This article was written at the end of my stay one week sojourn in Shenzhen, the bustling border city near Hong Kong. I was invited to visit the busiest aesthetic/cosmetic private hospital here to learn about the latest aesthetic/cosmetic surgery techniques. The hospital serves not only the southern provinces of mainland China, but also clients from Hong Kong and other parts of Asia. It has 10 plastic surgeons, in addition to general surgeons, aesthetic dental surgeons, hair transplant surgeons, and beauty and slimming therapists as well. In is a one-stop beauty, cosmetic and slimming hospital. As anti-aging /rejuvenation medicine, which is another area of my interest, goes hand-in-hand with aesthetics (beauty) and slimming ( remember, maintaining a healthy weight is a very important requirement of health and rejuvenation, second only to exercise ), meeting one of the most famous plastic surgeons in China is indeed an honour. He is also the inventor of several cosmetic products and slimming gadgets. To my delight, I discovered that he is also taking one of the anti-aging supplements that I take!

Aesthetic/Cosmetic surgery is so popular in China, now that the country is experiencing unprecendented growth and the people suddenly find that they can afford expensive cosmetic surgey and other aesthetic therapies to make themselves look good. The most popular operations are for double eyelids, nose repair, breast enhancement and liposuction. Most of these operations are done on an a walk-in basis, that is, no prior appointment is necessary. Clients walk in, consult the doctors, and usually get their desired surgery done immediately. Most of the operations are done under local anaesthesia, and the patients go home soon after completion. Only those that have breast implants or multiple corrections stay in overnight. Surgery time is also cut short by having up to four plastic surgeons working simultaneously on one patient, especially if multiple repairs are required.


While here, I took the opportunity to look for Qi-related healing methods to report in this column. I found a centre teaching Shaolin Kungfu, and another offering traditional Chinese massage therapy and cupping near my hotel. Further away is a physician practising acupuncture and TCM (Traditional Chinese Medicine). It is appropriate that I talk about acupuncture this time.

Acupuncture was perhaps the most controversial of traditional Chinese treatment methods, as far as modern science / modern medicine were concerned. It is not difficult to accept that traditional Chinese herbs can have healing effects, since modern medicine also is based on healing plants and healthy foods. Many other traditional and indigenous healing methods also use healing herbs which have been tried and tested over the ages. But acupuncture involves poking needles into energy points and energy meridians which do not make sense to modern science. So for a long time the accepted explanation was that it must have been the placebo effect – if you believe and expect it to work, it will work on a certain percentage of people, just as it was discovered in one study that about 40% of impotent Chinese men improved when given dud Viagra pills. Fortunately, some researches proved that chemical-transmitters called endorphins are released when the needles are placed at the right points, thus proving scientifically for the first time that acupuncture really works. Decades and hundreds of other scientific studies later, acupuncture is now more respected by the scientific community ( see “Acupuncture Has Won Medical Acceptance”, Fit For Life, 8 May 2005 ).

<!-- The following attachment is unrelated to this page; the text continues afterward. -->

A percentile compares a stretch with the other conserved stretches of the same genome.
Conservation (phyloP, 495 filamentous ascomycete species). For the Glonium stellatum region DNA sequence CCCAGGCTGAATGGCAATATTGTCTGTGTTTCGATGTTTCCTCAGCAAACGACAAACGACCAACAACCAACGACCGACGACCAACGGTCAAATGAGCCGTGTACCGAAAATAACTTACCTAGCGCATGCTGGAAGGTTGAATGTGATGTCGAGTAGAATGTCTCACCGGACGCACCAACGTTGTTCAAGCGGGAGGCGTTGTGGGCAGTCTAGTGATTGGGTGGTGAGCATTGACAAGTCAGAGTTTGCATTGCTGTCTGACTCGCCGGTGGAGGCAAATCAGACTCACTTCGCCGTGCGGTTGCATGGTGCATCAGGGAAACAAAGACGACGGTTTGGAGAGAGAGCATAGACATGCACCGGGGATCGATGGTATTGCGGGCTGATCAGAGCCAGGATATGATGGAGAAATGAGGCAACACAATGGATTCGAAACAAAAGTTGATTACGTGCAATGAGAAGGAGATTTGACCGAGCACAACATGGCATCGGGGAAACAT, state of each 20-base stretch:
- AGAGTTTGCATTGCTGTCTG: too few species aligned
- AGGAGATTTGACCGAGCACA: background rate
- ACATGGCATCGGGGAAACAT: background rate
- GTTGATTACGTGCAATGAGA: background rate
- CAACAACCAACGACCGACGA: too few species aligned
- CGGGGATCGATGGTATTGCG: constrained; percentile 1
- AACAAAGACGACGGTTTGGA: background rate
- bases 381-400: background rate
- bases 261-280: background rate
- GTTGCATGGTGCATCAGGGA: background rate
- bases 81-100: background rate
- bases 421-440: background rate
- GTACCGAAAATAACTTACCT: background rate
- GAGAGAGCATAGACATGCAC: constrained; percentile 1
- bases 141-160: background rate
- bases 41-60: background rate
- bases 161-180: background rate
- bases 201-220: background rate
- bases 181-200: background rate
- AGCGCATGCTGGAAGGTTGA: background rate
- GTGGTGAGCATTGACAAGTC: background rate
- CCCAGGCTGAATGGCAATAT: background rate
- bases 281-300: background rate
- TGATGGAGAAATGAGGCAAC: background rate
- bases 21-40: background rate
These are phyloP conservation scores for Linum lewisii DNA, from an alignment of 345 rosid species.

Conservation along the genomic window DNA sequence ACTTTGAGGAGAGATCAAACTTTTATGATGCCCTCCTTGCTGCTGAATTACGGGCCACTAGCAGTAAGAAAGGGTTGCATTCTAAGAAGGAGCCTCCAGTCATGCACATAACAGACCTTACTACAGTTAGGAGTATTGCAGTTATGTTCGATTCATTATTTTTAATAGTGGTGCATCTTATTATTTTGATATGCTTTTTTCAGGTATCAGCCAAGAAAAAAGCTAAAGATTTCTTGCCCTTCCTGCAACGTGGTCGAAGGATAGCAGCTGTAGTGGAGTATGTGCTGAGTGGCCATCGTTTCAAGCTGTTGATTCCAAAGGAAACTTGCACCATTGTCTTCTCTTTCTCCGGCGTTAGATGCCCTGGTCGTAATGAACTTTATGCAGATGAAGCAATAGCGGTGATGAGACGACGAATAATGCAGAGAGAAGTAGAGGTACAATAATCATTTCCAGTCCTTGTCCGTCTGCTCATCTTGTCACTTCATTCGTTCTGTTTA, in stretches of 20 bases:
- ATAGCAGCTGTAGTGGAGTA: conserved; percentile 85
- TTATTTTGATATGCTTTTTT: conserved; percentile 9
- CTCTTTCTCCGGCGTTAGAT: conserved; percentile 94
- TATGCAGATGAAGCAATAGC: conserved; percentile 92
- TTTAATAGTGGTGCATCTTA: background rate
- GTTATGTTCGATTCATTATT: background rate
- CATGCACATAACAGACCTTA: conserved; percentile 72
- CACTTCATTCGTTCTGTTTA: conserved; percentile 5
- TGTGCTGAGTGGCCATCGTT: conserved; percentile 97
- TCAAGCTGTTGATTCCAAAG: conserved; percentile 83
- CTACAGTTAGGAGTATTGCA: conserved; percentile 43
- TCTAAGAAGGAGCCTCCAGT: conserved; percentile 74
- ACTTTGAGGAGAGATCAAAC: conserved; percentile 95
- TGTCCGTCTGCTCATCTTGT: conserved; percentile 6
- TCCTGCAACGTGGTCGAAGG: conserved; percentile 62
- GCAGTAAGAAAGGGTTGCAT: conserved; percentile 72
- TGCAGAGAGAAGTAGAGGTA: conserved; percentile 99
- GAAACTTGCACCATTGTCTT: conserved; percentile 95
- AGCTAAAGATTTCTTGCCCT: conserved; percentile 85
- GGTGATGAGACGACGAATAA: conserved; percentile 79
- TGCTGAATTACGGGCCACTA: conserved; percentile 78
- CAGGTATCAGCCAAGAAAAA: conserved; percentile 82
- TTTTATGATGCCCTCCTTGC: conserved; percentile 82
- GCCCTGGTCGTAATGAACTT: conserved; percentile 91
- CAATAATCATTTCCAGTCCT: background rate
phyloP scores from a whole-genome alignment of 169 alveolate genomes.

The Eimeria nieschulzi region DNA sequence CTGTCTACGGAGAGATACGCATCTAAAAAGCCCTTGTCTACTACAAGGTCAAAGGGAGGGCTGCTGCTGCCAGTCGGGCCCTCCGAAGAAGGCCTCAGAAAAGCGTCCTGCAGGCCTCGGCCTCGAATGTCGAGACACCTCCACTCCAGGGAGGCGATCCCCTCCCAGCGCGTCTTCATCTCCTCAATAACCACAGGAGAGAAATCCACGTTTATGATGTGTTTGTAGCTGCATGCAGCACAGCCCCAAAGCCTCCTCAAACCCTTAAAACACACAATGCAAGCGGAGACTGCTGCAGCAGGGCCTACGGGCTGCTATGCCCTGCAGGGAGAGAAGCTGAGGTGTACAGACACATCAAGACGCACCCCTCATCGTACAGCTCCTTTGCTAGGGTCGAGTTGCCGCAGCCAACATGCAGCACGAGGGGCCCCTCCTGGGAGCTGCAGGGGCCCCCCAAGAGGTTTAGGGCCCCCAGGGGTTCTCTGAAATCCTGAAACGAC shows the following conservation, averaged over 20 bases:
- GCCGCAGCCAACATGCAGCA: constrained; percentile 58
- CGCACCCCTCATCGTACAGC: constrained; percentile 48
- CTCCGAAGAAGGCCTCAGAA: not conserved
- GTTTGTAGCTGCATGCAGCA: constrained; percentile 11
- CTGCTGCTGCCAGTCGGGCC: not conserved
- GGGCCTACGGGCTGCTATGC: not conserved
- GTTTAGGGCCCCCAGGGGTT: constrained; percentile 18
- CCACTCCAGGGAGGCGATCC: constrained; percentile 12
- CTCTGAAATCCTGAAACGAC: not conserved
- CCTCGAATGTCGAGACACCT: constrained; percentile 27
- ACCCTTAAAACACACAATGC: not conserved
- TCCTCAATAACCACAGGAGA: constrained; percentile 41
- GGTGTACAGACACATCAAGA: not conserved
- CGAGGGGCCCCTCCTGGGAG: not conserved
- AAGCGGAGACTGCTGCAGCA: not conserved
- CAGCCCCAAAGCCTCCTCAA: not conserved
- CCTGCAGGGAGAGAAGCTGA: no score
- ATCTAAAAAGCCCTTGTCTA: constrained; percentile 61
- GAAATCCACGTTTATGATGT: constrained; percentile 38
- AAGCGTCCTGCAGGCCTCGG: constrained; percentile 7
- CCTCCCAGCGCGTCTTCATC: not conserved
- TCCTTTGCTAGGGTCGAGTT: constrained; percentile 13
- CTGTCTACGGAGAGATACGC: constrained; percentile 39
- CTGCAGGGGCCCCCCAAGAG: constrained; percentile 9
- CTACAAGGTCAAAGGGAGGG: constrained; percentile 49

Brian Carter, a Western acupuncturist, gives a simple analogy : ” Your brain is a computer, and the acupuncture points are the keyboard; you do the right points, and that tells the brain how to change the configuration of the mind and body”. The master acupuncturist not only knows when and which keys to play, but also how soft and how hard to play to create a melody.
Modern sciencific research has established that acupuncture works via the immune and nervous systems, affecting neurons, electrolytes, neuro-transmitters, and neuropeptides. Using PET scans, it has been possible to map the brain loci affected by stimulating specific acupuncture points. But even with this new information, the traditional system of acupoints and channels still give the clearest picture of how acupuncture works. The integration of the biomedical view and the traditional views, has however, given us unprecendented understanding of the subject.

Endorphins, neurons and immune cells are not the only reasons why acupuncture works. Acupuncture also unblocks “stagnant” Qi ( healing life-force ), and allows it to flow freely, thus nourishing the target organs to function well or heal. Since science has yet to fully grasp the understanding of this life-force phenomenon, we will have to wait for this aspect to be accepted. However, with so much interest now in the field of bioelectric medicine ( see “Bioelectric Healing”, Fit For Life, 24 April 2005 ), the waiting should not be long.